War Horse (2011)
We have to go back 22 years, all the way to Dances with Wolves, for Oscar to award Best Picture to a movie with an animal playing a primary role (and even that put most of the emphasis on Costner). And we must go back 18 years, to 1994’s Schindler’s List, for the last time composer John Williams gathered up an Oscar win. Where do these seemingly irrelevant questions combine? In 2011’s War Horse. Of course, all but one of Williams’ wins have been under director Steven Spielberg, and with two nominations for Best Score this year—both under Spielberg again—I can’t imagine this slump will continue much longer. First with The Adventures of Tintin and then War Horse, Williams delighted audiences with his hopeful, powerful, utterly Hollywood scores. In fact, I found nothing that truly screamed “Hollywood” this year like War Horse. With the orchestral score, grandiose scenery, action, and drama, War Horse is the reason we go to the movies.
Irvine and one of 14 Joey’s
Set in early 20th century England, War Horse focuses on Albert (Jeremy Irvine in his motion picture debut), a young lad that trains his beautiful young colt Joey (played by 14 different horses throughout the duration) and forms a close-knit, lifelong friendship. Soon, as England enters WWI against Germany, horses are corralled from local farms in order to help the cause. When Albert loses Joey to a trustable group of British soldiers, he is noticeably distraught. As the “war horse” traverses the terrible realities of battle, Albert joins the ranks in order to find his friend.
Following in the footsteps of other films with Broadway roots (think Fiddler on the Roof or Mamma Mia!), theatricality plays a role in the acting, stage production, lighting, and even humor. Animal antics from the various equines, as well as sheep, geese, and others, provide comic relief, especially near the films beginning (what better time to note the film’s runtime: a lengthy 2 hours and 26 minutes). Overacting is the key to the cheesy, but very Hollywood, performances, and the intense drama carries over well from the stage. While the Oscar for Best Cinematography must go to Hugo, War Horse achieves excellence in almost every technical aspect of filming. Lighting is brilliant, and every shot seems expertly placed. All in all, the Hollywood style has rarely been more apparent. But that’s just what Steven Spielberg does.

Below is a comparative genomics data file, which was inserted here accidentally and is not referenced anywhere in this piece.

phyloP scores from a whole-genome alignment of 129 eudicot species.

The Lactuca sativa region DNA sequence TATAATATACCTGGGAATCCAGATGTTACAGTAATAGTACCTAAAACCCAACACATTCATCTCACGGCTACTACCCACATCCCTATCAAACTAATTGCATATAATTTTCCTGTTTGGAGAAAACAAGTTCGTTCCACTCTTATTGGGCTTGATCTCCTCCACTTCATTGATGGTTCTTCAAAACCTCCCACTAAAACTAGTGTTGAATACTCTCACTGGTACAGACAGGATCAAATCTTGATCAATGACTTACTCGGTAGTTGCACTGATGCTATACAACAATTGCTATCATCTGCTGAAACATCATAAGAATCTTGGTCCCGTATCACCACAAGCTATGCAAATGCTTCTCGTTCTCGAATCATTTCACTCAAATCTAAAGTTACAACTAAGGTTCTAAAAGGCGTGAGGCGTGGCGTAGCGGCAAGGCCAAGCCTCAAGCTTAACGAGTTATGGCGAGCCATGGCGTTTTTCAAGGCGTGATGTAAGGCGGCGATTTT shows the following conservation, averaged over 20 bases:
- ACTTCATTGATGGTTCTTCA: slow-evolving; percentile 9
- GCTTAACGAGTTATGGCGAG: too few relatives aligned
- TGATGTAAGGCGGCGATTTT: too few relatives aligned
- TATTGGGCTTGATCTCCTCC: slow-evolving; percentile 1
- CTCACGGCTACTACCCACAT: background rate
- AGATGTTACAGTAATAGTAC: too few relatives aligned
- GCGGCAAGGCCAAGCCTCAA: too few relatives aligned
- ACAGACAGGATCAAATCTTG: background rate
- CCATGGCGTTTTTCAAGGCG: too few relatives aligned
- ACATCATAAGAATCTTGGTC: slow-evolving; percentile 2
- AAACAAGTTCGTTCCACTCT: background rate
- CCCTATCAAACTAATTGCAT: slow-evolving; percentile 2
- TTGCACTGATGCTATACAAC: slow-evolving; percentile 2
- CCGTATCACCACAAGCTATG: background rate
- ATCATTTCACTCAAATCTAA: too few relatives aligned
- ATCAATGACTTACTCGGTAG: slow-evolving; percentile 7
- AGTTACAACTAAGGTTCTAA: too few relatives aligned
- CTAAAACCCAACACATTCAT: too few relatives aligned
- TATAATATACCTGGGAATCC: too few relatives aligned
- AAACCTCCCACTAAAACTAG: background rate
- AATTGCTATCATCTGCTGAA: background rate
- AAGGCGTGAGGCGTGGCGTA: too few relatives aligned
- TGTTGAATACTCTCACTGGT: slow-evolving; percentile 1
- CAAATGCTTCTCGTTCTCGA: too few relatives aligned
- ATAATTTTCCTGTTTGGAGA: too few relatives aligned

Pathos, pathos, pathos. Thank goodness for the film’s PG-13 rating, or else its overall good-natured, emotionally satisfying, stimulating, and uplifting story may have been overburdened by scenes of death and destruction. While some movies (mostly ones by Darren Aronofsky) benefit from tragic ends, War Horse deserves its happily ever after finale. The story will make you cry, laugh, and wince, but mostly it will be the smile that will remain plastered to your face. This, of course, is no doubt helped by the positively adorable cast of over 100 horses used in filming. And by following Joey from army to army and family to family, War Horse keeps its title star its primary character.
Oscar loves the underdog story. Just ask The King’s Speech, Gandhi, Rocky, or My Fair Lady. Joey is the ultimate underdog, just a young plough horse that survives one of the deadliest wars in world history. Will War Horse come from behind and win Oscar’s approval by a nose? We’ll just have to see. How did you like War Horse? Will it win any of its 6 Oscar nominations?